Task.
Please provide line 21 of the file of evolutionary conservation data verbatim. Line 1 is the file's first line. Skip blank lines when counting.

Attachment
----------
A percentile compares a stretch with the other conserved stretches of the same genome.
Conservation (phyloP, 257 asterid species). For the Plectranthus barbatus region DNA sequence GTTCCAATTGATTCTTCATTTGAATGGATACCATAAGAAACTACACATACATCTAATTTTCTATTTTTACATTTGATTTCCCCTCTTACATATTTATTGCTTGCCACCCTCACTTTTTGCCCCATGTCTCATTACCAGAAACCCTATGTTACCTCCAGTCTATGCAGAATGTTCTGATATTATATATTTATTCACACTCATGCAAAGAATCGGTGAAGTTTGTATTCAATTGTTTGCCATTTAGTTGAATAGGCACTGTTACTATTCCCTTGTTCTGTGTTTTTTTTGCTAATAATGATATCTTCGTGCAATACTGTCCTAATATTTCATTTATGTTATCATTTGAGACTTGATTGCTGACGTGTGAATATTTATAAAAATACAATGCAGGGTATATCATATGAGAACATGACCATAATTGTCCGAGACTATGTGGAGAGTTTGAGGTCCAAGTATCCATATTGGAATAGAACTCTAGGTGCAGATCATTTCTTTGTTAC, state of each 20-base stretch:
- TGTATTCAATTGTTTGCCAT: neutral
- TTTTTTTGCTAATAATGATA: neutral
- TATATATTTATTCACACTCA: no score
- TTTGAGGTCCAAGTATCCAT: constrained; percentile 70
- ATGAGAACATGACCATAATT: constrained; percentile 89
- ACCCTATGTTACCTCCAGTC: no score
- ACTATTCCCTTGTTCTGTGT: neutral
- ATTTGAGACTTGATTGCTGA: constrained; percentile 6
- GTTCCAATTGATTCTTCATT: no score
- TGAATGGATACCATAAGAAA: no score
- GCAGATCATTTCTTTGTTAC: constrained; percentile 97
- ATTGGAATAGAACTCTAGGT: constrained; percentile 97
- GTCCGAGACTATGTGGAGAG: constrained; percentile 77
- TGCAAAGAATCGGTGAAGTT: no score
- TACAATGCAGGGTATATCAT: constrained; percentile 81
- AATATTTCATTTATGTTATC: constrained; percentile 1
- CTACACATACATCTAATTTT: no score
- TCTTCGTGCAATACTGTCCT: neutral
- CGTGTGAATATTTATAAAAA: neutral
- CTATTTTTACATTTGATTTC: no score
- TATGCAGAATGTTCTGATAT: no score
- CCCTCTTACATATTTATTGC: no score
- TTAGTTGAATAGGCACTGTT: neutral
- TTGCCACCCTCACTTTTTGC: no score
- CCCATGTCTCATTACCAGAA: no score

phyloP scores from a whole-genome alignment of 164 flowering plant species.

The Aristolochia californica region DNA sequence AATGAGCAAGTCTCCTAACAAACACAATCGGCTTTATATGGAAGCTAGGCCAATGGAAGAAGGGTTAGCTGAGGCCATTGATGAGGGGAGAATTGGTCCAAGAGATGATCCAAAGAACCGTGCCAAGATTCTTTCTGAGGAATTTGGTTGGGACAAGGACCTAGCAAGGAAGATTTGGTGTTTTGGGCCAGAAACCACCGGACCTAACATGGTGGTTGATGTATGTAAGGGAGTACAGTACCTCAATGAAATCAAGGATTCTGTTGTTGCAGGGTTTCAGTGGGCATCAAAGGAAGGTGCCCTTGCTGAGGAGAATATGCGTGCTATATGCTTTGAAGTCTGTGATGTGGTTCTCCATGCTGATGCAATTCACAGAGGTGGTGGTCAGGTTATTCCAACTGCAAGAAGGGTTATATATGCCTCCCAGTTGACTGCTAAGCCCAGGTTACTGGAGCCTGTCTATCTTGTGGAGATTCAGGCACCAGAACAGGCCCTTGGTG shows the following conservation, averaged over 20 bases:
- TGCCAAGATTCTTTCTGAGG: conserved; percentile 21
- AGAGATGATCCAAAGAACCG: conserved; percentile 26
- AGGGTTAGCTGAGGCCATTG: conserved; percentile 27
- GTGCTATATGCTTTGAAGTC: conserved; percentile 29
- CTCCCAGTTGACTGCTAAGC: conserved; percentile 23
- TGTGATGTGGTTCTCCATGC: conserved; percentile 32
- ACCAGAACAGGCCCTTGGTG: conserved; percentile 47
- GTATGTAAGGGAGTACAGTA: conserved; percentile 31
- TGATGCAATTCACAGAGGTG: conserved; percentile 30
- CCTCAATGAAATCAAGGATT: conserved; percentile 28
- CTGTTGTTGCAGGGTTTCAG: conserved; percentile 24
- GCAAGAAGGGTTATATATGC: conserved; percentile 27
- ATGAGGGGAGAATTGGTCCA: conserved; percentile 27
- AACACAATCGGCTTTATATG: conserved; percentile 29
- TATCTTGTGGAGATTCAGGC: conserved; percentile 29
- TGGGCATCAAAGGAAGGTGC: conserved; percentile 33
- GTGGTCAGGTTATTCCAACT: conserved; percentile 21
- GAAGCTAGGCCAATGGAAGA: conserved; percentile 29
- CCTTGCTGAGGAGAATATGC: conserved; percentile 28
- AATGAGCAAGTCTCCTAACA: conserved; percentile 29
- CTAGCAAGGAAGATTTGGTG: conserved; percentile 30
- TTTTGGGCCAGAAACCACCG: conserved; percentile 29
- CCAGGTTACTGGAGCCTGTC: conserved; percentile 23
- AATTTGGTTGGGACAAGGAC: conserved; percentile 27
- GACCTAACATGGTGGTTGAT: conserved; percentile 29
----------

- CGTGTGAATATTTATAAAAA: neutral